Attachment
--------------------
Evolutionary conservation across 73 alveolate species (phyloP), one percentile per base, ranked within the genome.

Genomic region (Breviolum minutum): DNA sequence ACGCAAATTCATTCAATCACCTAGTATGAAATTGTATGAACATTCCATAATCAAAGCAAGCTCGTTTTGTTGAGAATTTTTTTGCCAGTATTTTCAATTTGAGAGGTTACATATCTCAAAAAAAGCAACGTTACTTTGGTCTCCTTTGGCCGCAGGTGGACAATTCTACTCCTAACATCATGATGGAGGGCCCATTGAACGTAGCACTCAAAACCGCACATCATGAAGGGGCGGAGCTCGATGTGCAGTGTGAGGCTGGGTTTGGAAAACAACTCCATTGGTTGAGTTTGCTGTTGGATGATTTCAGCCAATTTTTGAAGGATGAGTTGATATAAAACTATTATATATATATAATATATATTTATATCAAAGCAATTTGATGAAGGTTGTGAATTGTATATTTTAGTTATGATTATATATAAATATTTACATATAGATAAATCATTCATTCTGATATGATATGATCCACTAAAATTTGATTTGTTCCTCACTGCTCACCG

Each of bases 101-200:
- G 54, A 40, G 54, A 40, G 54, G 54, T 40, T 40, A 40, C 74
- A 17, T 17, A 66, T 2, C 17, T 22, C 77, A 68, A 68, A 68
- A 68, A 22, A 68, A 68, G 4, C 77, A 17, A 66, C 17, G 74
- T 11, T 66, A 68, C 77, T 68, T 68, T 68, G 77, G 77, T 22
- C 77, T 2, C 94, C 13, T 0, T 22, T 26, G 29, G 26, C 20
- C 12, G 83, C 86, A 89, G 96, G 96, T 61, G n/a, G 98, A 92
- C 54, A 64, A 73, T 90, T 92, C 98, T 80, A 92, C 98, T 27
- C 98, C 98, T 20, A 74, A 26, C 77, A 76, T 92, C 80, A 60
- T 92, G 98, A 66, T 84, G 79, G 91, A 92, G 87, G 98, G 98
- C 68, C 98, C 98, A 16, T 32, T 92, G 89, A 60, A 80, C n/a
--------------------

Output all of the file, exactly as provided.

Evolutionary conservation across 73 alveolate species (phyloP), one percentile per base, ranked within the genome.

Genomic region (Breviolum minutum): DNA sequence ACGCAAATTCATTCAATCACCTAGTATGAAATTGTATGAACATTCCATAATCAAAGCAAGCTCGTTTTGTTGAGAATTTTTTTGCCAGTATTTTCAATTTGAGAGGTTACATATCTCAAAAAAAGCAACGTTACTTTGGTCTCCTTTGGCCGCAGGTGGACAATTCTACTCCTAACATCATGATGGAGGGCCCATTGAACGTAGCACTCAAAACCGCACATCATGAAGGGGCGGAGCTCGATGTGCAGTGTGAGGCTGGGTTTGGAAAACAACTCCATTGGTTGAGTTTGCTGTTGGATGATTTCAGCCAATTTTTGAAGGATGAGTTGATATAAAACTATTATATATATATAATATATATTTATATCAAAGCAATTTGATGAAGGTTGTGAATTGTATATTTTAGTTATGATTATATATAAATATTTACATATAGATAAATCATTCATTCTGATATGATATGATCCACTAAAATTTGATTTGTTCCTCACTGCTCACCG

Each of bases 101-200:
- G 54, A 40, G 54, A 40, G 54, G 54, T 40, T 40, A 40, C 74
- A 17, T 17, A 66, T 2, C 17, T 22, C 77, A 68, A 68, A 68
- A 68, A 22, A 68, A 68, G 4, C 77, A 17, A 66, C 17, G 74
- T 11, T 66, A 68, C 77, T 68, T 68, T 68, G 77, G 77, T 22
- C 77, T 2, C 94, C 13, T 0, T 22, T 26, G 29, G 26, C 20
- C 12, G 83, C 86, A 89, G 96, G 96, T 61, G n/a, G 98, A 92
- C 54, A 64, A 73, T 90, T 92, C 98, T 80, A 92, C 98, T 27
- C 98, C 98, T 20, A 74, A 26, C 77, A 76, T 92, C 80, A 60
- T 92, G 98, A 66, T 84, G 79, G 91, A 92, G 87, G 98, G 98
- C 68, C 98, C 98, A 16, T 32, T 92, G 89, A 60, A 80, C n/a